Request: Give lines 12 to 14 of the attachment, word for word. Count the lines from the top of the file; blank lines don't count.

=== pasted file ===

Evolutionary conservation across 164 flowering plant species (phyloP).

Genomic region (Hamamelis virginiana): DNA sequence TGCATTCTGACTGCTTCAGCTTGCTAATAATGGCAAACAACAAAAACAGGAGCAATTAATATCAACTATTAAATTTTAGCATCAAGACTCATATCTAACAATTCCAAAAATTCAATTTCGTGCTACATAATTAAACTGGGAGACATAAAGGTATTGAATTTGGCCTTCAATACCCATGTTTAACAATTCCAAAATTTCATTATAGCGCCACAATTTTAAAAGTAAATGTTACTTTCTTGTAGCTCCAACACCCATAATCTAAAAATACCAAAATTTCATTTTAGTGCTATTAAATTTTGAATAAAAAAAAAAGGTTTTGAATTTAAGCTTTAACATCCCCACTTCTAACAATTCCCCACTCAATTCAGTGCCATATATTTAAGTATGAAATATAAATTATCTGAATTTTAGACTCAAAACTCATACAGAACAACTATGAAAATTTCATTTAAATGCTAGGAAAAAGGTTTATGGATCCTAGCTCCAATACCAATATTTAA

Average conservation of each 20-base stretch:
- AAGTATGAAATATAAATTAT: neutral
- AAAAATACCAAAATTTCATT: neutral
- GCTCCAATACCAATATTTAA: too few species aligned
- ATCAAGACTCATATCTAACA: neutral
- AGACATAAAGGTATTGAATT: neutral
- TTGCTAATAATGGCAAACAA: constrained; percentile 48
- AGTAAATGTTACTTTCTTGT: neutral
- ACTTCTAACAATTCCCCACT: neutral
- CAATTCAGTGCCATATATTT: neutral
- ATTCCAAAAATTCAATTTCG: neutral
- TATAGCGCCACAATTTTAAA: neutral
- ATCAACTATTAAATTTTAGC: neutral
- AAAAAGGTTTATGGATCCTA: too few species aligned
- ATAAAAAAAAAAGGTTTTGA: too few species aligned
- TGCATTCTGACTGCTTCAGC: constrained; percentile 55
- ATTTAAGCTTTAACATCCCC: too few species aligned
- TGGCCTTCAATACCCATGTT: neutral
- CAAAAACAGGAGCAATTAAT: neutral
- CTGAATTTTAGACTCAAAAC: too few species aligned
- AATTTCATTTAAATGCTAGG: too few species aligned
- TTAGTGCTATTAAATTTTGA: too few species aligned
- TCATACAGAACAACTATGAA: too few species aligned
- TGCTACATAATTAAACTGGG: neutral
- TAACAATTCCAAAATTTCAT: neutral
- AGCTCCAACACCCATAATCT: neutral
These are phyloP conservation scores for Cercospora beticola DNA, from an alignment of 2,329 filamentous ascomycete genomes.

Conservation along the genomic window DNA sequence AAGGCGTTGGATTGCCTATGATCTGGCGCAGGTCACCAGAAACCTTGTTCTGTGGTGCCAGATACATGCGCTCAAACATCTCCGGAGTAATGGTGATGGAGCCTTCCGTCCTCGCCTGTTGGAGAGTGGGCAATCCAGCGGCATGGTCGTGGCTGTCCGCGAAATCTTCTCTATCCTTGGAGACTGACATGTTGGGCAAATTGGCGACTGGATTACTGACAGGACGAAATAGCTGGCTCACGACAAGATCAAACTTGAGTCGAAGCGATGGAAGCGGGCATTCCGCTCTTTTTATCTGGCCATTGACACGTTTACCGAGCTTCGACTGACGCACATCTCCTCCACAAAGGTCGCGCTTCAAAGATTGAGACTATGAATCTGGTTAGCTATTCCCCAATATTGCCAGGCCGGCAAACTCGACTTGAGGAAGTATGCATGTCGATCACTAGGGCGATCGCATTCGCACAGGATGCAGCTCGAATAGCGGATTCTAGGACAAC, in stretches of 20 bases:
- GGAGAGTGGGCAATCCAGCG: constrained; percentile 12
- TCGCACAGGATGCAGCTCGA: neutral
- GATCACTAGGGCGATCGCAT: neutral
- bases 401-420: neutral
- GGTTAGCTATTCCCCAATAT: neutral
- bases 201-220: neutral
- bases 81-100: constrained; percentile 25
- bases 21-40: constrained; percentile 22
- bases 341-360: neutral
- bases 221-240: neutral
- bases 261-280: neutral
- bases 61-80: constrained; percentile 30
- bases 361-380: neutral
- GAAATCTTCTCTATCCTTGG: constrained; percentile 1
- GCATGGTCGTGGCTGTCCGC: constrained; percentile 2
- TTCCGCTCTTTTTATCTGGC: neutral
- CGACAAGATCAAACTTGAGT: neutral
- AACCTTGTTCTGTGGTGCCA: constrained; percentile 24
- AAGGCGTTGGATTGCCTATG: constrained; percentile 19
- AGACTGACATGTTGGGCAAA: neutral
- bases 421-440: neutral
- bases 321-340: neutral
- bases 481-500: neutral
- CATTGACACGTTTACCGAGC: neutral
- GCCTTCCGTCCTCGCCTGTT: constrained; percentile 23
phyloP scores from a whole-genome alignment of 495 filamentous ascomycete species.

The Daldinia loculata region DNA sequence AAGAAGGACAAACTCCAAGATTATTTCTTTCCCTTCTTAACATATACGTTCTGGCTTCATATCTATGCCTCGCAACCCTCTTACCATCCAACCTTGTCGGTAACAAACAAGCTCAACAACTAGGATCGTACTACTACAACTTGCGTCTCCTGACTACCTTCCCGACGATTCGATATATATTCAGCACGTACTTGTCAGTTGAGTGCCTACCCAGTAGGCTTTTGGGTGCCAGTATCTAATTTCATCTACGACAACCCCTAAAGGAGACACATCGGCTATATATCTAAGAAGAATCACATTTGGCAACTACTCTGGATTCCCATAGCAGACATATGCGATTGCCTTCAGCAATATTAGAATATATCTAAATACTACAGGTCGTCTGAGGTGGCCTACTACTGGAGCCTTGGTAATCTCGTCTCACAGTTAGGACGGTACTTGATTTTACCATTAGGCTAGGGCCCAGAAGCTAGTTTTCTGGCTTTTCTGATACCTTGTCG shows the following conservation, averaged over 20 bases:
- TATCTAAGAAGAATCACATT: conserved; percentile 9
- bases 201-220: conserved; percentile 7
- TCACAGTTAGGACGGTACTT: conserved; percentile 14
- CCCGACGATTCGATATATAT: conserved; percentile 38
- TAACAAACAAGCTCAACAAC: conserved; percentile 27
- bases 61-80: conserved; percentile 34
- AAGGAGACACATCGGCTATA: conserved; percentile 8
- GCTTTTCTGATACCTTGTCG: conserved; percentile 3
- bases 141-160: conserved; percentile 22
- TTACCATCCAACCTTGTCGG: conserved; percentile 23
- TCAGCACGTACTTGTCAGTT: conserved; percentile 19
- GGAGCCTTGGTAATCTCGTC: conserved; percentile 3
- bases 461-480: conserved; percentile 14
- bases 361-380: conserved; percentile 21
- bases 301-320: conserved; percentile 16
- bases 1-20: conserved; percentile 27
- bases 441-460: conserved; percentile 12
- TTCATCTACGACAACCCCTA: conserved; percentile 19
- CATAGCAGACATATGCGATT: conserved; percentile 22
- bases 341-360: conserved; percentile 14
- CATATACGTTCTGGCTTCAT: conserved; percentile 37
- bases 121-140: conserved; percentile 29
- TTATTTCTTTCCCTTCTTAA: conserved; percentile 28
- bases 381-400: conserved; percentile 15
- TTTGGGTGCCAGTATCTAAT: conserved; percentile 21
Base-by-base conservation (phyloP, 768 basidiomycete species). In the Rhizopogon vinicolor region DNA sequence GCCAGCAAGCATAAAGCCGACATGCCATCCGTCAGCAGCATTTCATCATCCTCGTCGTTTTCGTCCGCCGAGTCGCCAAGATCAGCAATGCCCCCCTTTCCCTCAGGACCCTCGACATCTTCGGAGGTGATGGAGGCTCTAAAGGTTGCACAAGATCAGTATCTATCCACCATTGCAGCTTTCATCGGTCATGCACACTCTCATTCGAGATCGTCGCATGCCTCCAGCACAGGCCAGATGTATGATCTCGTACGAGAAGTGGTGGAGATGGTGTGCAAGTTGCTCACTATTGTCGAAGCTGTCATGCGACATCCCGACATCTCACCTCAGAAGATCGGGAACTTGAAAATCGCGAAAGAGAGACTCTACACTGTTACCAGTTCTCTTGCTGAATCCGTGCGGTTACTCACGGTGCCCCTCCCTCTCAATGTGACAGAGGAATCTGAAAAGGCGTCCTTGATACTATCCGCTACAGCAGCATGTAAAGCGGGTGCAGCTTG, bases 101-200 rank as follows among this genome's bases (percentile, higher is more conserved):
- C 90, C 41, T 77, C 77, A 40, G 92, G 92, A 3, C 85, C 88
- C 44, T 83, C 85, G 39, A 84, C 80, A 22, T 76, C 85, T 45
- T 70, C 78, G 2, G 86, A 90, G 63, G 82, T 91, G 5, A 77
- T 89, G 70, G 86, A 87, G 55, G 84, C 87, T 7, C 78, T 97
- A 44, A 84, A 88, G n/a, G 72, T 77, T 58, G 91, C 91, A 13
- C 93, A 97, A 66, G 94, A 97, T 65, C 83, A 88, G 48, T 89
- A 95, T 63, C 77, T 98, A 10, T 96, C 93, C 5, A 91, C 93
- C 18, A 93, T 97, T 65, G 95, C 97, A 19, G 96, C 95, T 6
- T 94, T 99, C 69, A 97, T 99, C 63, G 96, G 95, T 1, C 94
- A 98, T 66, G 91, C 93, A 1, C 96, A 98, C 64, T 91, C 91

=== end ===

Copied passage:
- CAATTCAGTGCCATATATTT: neutral
- ATTCCAAAAATTCAATTTCG: neutral
- TATAGCGCCACAATTTTAAA: neutral